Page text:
* Te Deum
Jadwiga Gadulanka (soprano); Ewa Podles (mezzo); Wieslaw Ochman (tenor);
Andrzej Hiolski (baritone); Polish Radio Symphony Orchestra and Choir in
Dux 0402 Total time: 43:34
Summary for the Busy Executive: Sleeping in church.
Penderecki has had a fairly interesting career. From the large-scale
chorus-and-orchestra avant-garde pieces of the Sixties, he turned to
consolidating his innovations and welding them to the European musical
tradition. He's written masterpieces throughout his career, but he's
also written dreck. Indeed, one finds dreck and masterpiece standing
side by side. There's always the mystery of the Lucky Dip when a listener
confronts a Penderecki work one hasn't heard before, entirely due to
the composer's variability. In general, I'm not particularly fond of
Penderecki's choral music, particularly the stuff from about 1980 on.
Fans will probably call it "all of a piece." It seems to derive from
the music of the Russian Orthodox Church. To me, it's usually a pale,
flabby imitation, rather than anything truly original or necessary. The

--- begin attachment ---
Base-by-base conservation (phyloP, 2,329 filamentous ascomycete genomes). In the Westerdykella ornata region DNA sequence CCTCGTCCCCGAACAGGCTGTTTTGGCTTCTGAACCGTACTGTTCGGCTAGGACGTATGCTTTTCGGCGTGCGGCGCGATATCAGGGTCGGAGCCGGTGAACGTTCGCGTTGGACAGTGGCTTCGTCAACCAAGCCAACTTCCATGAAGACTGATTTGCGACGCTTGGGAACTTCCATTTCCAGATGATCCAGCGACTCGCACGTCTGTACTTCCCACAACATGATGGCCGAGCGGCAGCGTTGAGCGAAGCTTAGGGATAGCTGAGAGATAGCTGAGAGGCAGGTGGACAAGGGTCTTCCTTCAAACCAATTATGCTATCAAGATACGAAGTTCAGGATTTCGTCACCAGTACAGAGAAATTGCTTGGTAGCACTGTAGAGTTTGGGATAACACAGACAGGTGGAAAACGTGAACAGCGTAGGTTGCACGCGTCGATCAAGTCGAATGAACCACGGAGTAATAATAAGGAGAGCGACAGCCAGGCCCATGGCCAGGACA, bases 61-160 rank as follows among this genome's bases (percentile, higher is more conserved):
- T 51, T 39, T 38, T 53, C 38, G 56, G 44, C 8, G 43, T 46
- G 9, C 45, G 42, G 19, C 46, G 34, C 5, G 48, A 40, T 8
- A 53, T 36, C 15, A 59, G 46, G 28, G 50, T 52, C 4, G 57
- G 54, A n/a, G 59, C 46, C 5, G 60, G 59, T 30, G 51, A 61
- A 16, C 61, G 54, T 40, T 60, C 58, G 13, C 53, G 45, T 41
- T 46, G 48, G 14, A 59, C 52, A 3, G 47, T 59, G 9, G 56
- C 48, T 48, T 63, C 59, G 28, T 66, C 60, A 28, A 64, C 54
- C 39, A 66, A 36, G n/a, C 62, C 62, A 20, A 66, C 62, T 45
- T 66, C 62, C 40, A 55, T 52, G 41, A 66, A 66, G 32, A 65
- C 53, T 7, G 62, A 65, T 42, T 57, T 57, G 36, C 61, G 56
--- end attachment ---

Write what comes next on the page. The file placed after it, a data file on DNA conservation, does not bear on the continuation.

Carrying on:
late religious music strikes me as too generic, too much like the automatic
piety of a "savin' Susie." It may be sincere, but it's hardly convincing.
The two pieces here come from roughly the same period. The Te Deum
of 1980 is a big work -- sprawling, really -- which never moves with
any juice. It's almost as if to Penderecki more notes equals more
expressiveness. Rather than finding the *right* notes, he appears to
want to impress by sheer weight. On the other hand, the Lacrimosa,
written as a tribute to the Gdansk shipyard workers, fares a little
better, because it occasionally manages to focus. It's very much in the
vein of the Gorecki Third, working the conventions of funeral music at
a lugubrious tempo. I can't say I care for it enough to want to hear
it again (I'm not wild about the Gorecki third, either), but it's not
The performances are okay, with the soloists standing out. Penderecki
himself leads, and presumably this is how he wants the music to go.
The Te Deum was muddy, but that may not be the performers' fault. If
you liked the Lacrimosa, you'd probably call the performance "hypnotic."
If not, "comatose."